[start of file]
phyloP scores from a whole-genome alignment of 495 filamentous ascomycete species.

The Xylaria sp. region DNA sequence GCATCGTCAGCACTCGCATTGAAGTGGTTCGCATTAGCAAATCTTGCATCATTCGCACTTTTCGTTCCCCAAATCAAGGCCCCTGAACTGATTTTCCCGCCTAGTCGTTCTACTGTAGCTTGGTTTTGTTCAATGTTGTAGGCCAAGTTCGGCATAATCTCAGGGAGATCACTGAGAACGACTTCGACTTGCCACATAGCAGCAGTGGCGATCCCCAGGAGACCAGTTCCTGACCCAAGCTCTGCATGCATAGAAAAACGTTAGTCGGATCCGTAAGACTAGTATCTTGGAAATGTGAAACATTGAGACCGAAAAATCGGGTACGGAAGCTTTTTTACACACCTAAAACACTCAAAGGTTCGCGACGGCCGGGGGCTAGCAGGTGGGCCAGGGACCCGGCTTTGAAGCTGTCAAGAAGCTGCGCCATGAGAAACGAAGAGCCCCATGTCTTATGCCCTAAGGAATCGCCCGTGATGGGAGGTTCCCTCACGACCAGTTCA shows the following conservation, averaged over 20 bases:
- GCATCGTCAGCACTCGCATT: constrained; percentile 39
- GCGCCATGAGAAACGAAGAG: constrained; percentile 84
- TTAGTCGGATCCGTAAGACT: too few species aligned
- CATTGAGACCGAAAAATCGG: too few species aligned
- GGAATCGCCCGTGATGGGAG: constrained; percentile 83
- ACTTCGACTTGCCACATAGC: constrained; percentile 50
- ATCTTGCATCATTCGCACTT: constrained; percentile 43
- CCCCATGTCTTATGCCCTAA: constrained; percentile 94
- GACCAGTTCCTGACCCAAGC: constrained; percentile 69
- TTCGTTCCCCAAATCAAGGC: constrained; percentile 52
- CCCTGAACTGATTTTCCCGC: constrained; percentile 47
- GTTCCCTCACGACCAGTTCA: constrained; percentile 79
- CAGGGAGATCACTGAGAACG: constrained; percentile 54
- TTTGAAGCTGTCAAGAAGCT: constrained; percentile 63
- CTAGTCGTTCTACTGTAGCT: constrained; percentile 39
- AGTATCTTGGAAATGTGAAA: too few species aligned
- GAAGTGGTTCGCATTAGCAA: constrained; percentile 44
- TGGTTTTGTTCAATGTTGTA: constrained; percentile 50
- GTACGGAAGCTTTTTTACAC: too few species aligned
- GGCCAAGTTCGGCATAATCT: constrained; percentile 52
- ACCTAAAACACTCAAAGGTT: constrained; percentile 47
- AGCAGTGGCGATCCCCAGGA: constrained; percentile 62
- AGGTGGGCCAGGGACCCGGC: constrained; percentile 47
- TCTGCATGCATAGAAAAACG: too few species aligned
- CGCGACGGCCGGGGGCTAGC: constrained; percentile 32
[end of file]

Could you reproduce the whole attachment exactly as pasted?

phyloP scores from a whole-genome alignment of 495 filamentous ascomycete species.

The Xylaria sp. region DNA sequence GCATCGTCAGCACTCGCATTGAAGTGGTTCGCATTAGCAAATCTTGCATCATTCGCACTTTTCGTTCCCCAAATCAAGGCCCCTGAACTGATTTTCCCGCCTAGTCGTTCTACTGTAGCTTGGTTTTGTTCAATGTTGTAGGCCAAGTTCGGCATAATCTCAGGGAGATCACTGAGAACGACTTCGACTTGCCACATAGCAGCAGTGGCGATCCCCAGGAGACCAGTTCCTGACCCAAGCTCTGCATGCATAGAAAAACGTTAGTCGGATCCGTAAGACTAGTATCTTGGAAATGTGAAACATTGAGACCGAAAAATCGGGTACGGAAGCTTTTTTACACACCTAAAACACTCAAAGGTTCGCGACGGCCGGGGGCTAGCAGGTGGGCCAGGGACCCGGCTTTGAAGCTGTCAAGAAGCTGCGCCATGAGAAACGAAGAGCCCCATGTCTTATGCCCTAAGGAATCGCCCGTGATGGGAGGTTCCCTCACGACCAGTTCA shows the following conservation, averaged over 20 bases:
- GCATCGTCAGCACTCGCATT: constrained; percentile 39
- GCGCCATGAGAAACGAAGAG: constrained; percentile 84
- TTAGTCGGATCCGTAAGACT: too few species aligned
- CATTGAGACCGAAAAATCGG: too few species aligned
- GGAATCGCCCGTGATGGGAG: constrained; percentile 83
- ACTTCGACTTGCCACATAGC: constrained; percentile 50
- ATCTTGCATCATTCGCACTT: constrained; percentile 43
- CCCCATGTCTTATGCCCTAA: constrained; percentile 94
- GACCAGTTCCTGACCCAAGC: constrained; percentile 69
- TTCGTTCCCCAAATCAAGGC: constrained; percentile 52
- CCCTGAACTGATTTTCCCGC: constrained; percentile 47
- GTTCCCTCACGACCAGTTCA: constrained; percentile 79
- CAGGGAGATCACTGAGAACG: constrained; percentile 54
- TTTGAAGCTGTCAAGAAGCT: constrained; percentile 63
- CTAGTCGTTCTACTGTAGCT: constrained; percentile 39
- AGTATCTTGGAAATGTGAAA: too few species aligned
- GAAGTGGTTCGCATTAGCAA: constrained; percentile 44
- TGGTTTTGTTCAATGTTGTA: constrained; percentile 50
- GTACGGAAGCTTTTTTACAC: too few species aligned
- GGCCAAGTTCGGCATAATCT: constrained; percentile 52
- ACCTAAAACACTCAAAGGTT: constrained; percentile 47
- AGCAGTGGCGATCCCCAGGA: constrained; percentile 62
- AGGTGGGCCAGGGACCCGGC: constrained; percentile 47
- TCTGCATGCATAGAAAAACG: too few species aligned
- CGCGACGGCCGGGGGCTAGC: constrained; percentile 32